For two months, the gecko has been an unwelcome guest.
A likeness of the ubiquitous mascot for GEICO Auto Insurance, with its beady eyes and impossibly green skin, has flown on a banner behind a small airplane circling over Annapolis, again and again, every Friday for two months.
Just outside the city, Cynthia Crawford said the noisy plane rumbling overhead has driven her and her children from their backyard. Paul Foer's peace and quiet is disrupted as he stares into the sky from one of his lounge chairs at his Eastport home.
"Rampant commercialism is the issue here," Foer said. "This gecko is invading my privacy."
While the Federal Aviation Administration has sent a warning letter to Phoenix Air Ads about flying the plane too low, there is nothing illegal about the form of advertising that ismore familiar to vacationers at Ocean City.
Federal investigators found that the plane had flown between 700 feet and 800 feet, instead of staying above 1,000 feet, a rule imposed for planes flying over a populated or congested area, said Jim Peters, a spokesman for the FAA's eastern regional office in New York.
But the warning amounts to a slap on the wrist and is not uncommon with banner planes that fly over beaches, he said.
"During the summer season, these situations are always there," Peters said.
Phoenix Air Ads no longer has a contract with GEICO, said Cathy Gathmann of Phoenix Air Ads. She said it had nothing to do with the FAA warning letter.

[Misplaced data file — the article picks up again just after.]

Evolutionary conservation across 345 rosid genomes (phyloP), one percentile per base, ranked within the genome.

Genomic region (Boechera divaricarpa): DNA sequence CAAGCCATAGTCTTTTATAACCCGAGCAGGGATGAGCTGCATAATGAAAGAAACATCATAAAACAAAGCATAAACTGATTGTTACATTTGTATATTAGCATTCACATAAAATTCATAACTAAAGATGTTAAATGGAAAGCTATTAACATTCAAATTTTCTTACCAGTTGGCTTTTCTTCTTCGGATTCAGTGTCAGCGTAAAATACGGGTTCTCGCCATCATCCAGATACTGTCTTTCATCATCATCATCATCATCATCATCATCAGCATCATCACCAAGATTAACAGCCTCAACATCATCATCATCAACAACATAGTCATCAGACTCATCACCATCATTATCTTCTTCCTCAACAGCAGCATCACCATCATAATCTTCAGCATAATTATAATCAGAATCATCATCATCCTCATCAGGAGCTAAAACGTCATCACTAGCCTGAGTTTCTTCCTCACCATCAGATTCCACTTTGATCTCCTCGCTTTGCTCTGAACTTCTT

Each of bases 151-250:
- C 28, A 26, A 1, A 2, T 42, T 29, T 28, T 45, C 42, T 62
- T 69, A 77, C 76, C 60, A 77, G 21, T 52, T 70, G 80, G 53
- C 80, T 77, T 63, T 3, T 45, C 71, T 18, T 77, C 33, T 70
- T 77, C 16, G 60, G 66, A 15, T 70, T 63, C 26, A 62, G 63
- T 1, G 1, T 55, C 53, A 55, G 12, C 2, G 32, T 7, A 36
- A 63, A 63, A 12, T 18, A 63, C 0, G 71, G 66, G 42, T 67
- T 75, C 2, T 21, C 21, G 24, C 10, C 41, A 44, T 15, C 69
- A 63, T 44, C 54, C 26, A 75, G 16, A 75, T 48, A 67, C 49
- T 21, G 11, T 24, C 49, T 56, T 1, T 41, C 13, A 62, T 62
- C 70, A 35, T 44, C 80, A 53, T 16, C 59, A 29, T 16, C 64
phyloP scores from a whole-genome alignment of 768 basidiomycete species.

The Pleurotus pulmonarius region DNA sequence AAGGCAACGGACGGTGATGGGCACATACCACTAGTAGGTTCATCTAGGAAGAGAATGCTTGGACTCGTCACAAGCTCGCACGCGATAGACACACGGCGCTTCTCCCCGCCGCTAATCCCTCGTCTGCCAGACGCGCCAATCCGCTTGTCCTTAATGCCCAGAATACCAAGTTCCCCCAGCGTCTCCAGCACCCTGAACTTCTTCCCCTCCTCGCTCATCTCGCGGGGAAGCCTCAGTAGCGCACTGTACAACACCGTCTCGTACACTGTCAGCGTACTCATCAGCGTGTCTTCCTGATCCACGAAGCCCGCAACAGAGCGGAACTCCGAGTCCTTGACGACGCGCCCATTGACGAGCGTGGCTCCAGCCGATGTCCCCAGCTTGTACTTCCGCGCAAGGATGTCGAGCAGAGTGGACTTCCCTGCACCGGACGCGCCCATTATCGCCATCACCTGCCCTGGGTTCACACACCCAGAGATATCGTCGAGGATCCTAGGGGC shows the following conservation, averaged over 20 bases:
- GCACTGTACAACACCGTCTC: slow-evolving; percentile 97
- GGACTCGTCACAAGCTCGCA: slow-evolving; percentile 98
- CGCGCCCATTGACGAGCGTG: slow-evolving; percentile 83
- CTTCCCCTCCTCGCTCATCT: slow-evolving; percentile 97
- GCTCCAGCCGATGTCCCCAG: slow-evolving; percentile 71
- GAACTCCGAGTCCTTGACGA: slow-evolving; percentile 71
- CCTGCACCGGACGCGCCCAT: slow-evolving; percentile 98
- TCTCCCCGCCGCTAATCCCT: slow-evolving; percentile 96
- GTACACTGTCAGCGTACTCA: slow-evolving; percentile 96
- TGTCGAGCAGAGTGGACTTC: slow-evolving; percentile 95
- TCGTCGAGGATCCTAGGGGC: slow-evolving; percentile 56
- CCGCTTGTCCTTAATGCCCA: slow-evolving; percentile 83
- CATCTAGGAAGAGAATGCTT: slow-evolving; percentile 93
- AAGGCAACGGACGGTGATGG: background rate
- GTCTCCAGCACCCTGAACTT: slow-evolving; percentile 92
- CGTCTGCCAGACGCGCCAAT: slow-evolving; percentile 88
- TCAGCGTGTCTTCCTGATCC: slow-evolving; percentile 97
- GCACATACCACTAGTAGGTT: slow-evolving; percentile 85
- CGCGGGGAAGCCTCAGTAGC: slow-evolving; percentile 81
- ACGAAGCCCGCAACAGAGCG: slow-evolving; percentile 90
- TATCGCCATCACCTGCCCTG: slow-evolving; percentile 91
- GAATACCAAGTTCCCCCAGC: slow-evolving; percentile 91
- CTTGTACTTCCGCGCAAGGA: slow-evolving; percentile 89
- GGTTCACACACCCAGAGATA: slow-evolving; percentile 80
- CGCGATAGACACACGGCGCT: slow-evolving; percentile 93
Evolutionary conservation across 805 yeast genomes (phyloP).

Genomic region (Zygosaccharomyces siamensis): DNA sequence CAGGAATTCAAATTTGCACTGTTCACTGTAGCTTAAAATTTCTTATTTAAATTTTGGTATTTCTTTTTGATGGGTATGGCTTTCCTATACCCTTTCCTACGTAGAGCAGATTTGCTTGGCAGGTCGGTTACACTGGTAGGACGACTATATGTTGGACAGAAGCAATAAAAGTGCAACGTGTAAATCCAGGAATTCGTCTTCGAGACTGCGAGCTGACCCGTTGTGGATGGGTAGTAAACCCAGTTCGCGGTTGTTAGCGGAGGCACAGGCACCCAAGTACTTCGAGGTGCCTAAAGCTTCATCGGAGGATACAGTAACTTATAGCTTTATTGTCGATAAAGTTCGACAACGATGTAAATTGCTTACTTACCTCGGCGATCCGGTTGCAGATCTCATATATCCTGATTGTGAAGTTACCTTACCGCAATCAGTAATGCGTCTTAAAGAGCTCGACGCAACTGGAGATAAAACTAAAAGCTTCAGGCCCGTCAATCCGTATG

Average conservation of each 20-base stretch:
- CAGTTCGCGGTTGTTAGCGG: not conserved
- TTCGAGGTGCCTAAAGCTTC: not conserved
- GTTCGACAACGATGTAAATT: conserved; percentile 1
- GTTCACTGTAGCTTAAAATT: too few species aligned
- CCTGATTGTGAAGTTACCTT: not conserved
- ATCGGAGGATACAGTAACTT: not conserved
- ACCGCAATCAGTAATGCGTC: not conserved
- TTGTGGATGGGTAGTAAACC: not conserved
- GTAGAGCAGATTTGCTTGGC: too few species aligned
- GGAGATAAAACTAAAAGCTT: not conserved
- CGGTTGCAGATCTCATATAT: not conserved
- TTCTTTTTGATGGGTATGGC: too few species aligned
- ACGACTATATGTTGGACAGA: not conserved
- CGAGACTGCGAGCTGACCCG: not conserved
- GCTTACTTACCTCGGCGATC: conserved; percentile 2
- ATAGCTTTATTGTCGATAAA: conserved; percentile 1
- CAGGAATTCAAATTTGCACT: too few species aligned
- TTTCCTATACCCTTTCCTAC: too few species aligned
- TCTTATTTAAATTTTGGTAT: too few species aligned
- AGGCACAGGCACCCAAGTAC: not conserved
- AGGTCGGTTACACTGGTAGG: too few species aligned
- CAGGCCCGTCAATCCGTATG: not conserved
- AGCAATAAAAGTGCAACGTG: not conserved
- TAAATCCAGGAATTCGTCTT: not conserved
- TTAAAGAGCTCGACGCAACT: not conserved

Officials from GEICO, which is based in Chevy Chase, were not available to comment. It is unclear which company Geico is using to fly the banners now.
The plane primarily flies over U.S. 50 East to the Bay Bridge and then circles back over Annapolis for another loop. Crawford said the plane flies as often as every 12 minutes over her house for up to three hours.
"I'm just trying to shame them [GEICO] into stopping it," said Crawford, a real estate attorney. She said she has not had any luck appealing to company officials.
Foer, who has written in his online blog about the plane with its flapping yellow banner, said that he tries to avoid commercialism by eschewing television. He listens mostly to ad-free National Public Radio.
Foer said beaches are public spaces, and anything goes. It's different when it's your own backyard, he said.
"I have no choice," he said.